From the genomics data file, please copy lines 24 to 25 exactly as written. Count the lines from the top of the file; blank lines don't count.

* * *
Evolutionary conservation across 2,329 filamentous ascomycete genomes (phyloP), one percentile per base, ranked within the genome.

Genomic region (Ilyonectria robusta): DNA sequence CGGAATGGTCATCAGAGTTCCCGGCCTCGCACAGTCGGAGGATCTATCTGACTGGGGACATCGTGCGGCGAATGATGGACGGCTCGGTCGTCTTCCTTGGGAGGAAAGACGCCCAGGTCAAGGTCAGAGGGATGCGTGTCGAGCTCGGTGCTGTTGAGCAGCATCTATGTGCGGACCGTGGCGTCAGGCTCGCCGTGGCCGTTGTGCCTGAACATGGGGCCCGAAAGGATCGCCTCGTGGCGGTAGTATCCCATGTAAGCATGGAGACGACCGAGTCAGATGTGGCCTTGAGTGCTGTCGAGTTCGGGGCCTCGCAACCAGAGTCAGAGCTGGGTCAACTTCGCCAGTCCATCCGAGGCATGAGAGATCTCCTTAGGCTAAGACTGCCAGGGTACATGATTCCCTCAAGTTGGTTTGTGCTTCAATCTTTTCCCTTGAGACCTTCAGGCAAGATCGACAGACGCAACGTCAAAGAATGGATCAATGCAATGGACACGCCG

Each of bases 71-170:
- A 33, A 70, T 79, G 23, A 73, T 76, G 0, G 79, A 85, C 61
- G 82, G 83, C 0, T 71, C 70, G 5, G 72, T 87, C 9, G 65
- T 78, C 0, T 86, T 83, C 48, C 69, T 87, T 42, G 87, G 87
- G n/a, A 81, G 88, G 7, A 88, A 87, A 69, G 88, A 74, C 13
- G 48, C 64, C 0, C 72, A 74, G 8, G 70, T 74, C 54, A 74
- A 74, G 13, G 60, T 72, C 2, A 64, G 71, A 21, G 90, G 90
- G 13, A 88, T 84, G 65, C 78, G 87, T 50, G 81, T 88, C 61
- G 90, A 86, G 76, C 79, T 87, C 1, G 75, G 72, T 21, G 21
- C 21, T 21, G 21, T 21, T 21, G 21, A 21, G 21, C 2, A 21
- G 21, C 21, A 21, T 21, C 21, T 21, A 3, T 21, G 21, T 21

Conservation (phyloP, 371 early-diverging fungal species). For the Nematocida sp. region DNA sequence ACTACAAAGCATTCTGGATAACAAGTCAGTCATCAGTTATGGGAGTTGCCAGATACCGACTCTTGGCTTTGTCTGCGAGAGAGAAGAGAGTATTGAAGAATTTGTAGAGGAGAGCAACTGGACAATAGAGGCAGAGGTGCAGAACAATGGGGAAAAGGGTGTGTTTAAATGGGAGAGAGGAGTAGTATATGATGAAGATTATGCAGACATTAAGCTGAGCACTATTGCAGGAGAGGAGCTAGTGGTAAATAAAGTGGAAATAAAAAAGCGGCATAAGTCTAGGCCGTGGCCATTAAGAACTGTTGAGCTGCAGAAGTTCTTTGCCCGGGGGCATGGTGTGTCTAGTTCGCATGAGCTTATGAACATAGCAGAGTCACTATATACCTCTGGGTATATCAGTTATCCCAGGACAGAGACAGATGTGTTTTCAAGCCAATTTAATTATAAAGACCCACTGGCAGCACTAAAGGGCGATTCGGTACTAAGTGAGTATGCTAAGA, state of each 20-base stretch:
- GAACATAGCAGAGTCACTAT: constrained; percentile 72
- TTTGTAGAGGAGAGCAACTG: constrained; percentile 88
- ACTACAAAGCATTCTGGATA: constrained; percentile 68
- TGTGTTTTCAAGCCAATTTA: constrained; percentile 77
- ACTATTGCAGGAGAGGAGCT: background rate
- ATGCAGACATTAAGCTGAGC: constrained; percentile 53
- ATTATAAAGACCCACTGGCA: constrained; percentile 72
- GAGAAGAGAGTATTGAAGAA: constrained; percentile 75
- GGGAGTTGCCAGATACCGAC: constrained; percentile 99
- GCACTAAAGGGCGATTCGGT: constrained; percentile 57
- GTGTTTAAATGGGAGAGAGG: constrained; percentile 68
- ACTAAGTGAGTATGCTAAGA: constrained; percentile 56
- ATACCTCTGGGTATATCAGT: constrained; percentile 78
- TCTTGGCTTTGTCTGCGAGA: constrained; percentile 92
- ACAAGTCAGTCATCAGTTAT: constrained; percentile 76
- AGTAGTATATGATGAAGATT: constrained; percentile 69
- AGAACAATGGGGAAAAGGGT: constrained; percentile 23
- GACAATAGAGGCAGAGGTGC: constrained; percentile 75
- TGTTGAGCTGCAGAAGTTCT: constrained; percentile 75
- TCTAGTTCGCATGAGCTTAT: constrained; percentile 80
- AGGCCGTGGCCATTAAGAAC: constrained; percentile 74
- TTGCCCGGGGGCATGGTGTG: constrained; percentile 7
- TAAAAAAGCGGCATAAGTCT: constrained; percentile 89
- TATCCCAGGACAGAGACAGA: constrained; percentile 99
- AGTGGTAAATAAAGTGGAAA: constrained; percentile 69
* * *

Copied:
- GCACTAAAGGGCGATTCGGT: constrained; percentile 57
- GTGTTTAAATGGGAGAGAGG: constrained; percentile 68